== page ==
Ex Deus is broken up into a core set of rules, which facilitates most simple medieval campaigns (99% of anything you would ever run in DnD, only without magic). To add functionality, you snap modules to the core. Modules add skills and alter rules to expand the things Ex Deus can do, things like Crafting and Gathering, Tech Levels and Magic, Trait and Flaw systems, etc. When I put together the handbook's table of contents, do you know what the core rules encompassed? This:

0. Introduction
1. Basic Mechanics
  • Task Resolution: Attempt (Attribute + Relevant Skill(s)) vs. Challenge
  • Where multiple skills are relevant, add them together.
2. Attributes
  • Six attributes: Strength, Endurance, Alacrity, Charisma, Intelligence, Wit.
3. Skills
  • 11 skills, each with between 2-6 specialties.
4. Character Creation
  • Rules for making a character of power appropriate to your standard adventurer.
5. Character Growth
  • Attributes, skills, and specialties grow as you use them.
6. Physical Combat
  • Tick System details and mechanics.
  • List of actions, with details and mechanics.
7. Equipment
  • Equipment (Weapons, Armor, Shields, and Items) overview.
  • Equipment balance formulas.
8. Social Combat
  • Each participant attempts CHA + Persuade + Relevant Skills and Specialties. Persuade specialties interact in a sort of rock-paper-scissors way (except with five specialties, it's more like a star than a triangle), but the best way to buff your argument is to argue points or in ways that make relevant otherwise unrelated skills, such as Melee or Occult.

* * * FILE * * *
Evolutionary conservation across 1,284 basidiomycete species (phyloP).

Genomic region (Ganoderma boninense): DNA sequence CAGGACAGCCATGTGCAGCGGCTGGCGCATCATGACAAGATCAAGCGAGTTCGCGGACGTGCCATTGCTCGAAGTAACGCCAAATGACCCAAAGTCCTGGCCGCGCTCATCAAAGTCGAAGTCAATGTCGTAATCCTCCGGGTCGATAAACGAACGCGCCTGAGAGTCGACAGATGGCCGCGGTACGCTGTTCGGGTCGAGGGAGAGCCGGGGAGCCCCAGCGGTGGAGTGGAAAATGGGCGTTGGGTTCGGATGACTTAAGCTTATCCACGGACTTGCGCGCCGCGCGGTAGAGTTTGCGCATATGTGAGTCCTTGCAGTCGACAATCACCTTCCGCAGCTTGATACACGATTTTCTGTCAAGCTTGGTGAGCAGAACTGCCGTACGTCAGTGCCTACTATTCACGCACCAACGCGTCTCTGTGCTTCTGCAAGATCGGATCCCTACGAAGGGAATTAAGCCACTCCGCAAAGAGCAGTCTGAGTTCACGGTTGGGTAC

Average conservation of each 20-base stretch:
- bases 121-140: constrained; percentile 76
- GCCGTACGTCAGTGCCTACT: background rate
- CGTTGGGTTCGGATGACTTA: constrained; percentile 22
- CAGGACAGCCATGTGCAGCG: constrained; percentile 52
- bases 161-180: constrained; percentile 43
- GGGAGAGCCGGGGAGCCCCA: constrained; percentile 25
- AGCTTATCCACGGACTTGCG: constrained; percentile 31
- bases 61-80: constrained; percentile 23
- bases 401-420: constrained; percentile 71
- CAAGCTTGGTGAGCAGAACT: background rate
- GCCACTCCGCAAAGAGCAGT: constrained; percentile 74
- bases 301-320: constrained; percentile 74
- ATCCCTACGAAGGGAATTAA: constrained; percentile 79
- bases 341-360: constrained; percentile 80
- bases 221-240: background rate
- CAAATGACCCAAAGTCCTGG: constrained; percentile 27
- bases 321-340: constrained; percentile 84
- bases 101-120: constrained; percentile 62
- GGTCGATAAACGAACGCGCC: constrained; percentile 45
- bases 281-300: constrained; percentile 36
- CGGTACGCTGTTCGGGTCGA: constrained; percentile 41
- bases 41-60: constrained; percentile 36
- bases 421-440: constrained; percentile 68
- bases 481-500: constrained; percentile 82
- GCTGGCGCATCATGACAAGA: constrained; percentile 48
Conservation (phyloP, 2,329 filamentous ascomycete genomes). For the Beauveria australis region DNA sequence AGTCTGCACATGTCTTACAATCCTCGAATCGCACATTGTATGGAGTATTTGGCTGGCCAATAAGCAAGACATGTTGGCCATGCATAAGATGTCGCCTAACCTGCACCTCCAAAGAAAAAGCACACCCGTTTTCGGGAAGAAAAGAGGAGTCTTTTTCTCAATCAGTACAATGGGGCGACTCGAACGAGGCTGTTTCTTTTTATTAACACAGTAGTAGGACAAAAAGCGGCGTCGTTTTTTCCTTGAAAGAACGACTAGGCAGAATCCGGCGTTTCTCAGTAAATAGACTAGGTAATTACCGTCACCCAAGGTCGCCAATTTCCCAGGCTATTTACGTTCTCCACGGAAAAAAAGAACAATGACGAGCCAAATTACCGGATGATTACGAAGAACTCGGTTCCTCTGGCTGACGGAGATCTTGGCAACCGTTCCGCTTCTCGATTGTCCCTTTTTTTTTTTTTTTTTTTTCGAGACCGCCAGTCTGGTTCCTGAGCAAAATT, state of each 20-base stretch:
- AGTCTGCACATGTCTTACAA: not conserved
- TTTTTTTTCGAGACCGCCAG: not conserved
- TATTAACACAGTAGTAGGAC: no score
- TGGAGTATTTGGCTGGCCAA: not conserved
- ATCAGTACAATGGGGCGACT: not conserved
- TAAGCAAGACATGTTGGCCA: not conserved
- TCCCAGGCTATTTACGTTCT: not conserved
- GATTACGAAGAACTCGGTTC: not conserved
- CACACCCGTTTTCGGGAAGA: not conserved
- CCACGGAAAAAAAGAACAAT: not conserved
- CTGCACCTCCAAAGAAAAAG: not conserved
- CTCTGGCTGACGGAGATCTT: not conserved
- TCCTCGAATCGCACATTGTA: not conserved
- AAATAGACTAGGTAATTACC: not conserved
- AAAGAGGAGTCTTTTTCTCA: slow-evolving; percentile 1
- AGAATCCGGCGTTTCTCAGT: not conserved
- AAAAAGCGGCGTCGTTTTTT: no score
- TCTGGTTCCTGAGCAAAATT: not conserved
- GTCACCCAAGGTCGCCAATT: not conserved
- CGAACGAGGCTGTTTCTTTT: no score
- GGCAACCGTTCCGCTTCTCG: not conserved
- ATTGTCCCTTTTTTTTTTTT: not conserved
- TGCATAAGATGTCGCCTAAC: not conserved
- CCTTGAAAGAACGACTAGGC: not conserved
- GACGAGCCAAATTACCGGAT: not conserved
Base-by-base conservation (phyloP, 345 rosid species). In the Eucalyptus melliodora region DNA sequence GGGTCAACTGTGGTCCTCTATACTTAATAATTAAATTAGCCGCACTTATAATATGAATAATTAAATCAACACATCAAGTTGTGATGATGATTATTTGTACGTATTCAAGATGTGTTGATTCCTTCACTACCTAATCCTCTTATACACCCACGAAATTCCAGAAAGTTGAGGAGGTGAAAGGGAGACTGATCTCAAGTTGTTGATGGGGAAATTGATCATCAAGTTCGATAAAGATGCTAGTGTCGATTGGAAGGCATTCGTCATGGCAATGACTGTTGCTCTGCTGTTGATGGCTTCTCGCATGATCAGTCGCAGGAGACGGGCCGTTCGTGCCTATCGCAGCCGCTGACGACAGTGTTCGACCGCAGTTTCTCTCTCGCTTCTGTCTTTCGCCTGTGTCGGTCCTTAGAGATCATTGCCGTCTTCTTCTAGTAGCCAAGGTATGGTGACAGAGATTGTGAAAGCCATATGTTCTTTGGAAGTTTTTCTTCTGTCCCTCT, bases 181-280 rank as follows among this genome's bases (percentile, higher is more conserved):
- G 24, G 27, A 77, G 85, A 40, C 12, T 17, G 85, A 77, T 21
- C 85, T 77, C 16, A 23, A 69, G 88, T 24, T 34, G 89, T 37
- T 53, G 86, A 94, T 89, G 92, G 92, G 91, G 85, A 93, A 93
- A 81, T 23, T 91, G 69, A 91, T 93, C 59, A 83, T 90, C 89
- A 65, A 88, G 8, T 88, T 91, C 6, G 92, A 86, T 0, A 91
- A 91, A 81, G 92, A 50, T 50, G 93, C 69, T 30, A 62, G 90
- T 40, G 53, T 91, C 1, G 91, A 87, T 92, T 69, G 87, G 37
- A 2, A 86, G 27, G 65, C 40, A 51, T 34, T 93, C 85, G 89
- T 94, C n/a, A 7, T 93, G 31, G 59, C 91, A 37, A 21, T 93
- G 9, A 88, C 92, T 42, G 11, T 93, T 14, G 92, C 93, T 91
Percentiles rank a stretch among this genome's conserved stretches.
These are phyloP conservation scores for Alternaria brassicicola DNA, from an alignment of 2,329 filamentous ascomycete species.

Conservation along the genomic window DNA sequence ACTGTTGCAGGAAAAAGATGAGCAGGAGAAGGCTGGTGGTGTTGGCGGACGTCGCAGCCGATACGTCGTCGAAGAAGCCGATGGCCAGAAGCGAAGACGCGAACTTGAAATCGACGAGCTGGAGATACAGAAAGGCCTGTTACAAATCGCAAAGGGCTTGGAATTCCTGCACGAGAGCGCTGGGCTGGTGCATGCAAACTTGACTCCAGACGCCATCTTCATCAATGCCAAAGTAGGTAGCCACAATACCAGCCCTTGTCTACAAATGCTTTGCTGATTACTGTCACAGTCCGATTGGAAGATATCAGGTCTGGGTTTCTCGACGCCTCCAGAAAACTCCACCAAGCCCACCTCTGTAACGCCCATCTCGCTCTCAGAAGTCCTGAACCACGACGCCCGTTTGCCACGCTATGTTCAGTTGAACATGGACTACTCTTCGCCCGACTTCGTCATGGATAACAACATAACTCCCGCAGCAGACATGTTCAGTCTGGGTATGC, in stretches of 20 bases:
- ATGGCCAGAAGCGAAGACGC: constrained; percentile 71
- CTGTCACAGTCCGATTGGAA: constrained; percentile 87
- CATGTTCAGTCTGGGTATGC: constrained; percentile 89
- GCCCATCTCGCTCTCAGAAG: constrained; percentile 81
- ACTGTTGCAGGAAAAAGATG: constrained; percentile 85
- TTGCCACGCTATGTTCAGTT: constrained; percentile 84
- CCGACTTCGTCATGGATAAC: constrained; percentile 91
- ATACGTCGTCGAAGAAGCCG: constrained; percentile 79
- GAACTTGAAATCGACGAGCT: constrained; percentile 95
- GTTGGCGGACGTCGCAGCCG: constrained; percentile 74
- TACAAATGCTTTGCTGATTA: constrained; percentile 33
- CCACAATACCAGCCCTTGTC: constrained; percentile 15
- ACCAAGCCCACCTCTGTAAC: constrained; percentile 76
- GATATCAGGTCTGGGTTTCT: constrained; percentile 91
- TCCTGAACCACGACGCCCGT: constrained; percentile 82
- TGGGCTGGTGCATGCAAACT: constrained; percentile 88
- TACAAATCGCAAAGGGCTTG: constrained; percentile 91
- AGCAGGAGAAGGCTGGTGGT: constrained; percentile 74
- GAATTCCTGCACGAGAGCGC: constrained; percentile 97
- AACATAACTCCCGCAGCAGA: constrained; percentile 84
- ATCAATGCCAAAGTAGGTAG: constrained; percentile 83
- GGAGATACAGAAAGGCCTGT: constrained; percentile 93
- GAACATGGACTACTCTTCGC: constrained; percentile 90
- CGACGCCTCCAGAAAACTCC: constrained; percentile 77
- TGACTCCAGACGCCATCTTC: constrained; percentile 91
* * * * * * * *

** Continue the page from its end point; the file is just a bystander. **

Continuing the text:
9. Miscellaneous
  • Rules for cover, helping, teaching, using your offhand, and attacks while moving.

All the rest of that "universality" and "realism" crap? You add that through modules. If you don't want to deal with tech levels, you don't have to. Don't want to slow the game down with crafting? Leave out the module. Or maybe you want to foster even more focus on combat: add in the Techniques module and watch your characters go kung fu crazy. Want to run political intrigue? Add World Skills. Fantasy? Add Basic Magic or make your own magic system through the Advanced Magic module. Compulsions is a module, but so is another system called Traits, which -- like the system Lance described -- gives players one bonus if they invoke a trait as beneficial and another if they invoke it as detrimental. Or leave both of them out and just go straight for the tried-and-sort-of-true Advantages (Connections and Abilities modules) and Disadvantages (Flaws module) paradigm. Modules facilitate universality by, as Tyler Tinsley suggested, letting you build your own system. But it's never more functionality than you need. I've done my best to make the modules simple -- most of them change a couple formulas or add a few skills, so the return on investment for added complexity versus added functionality is strong -- but the important part is that the rules are never more complex than the game you want to play, and moreover that the core is absurdly simple.

This about/goal/premise stuff confounds me because I have no idea how Modules fits into that idea. I intend to use Ex Deus to introduce new players to roleplaying using the core rules, and challenge experienced players with more world detail and character possibilities. Is that my goal? I have no idea. But as lacking an about/goal/premise isn't slowing down the game's development, it doesn't bother me.
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Lance D. Allen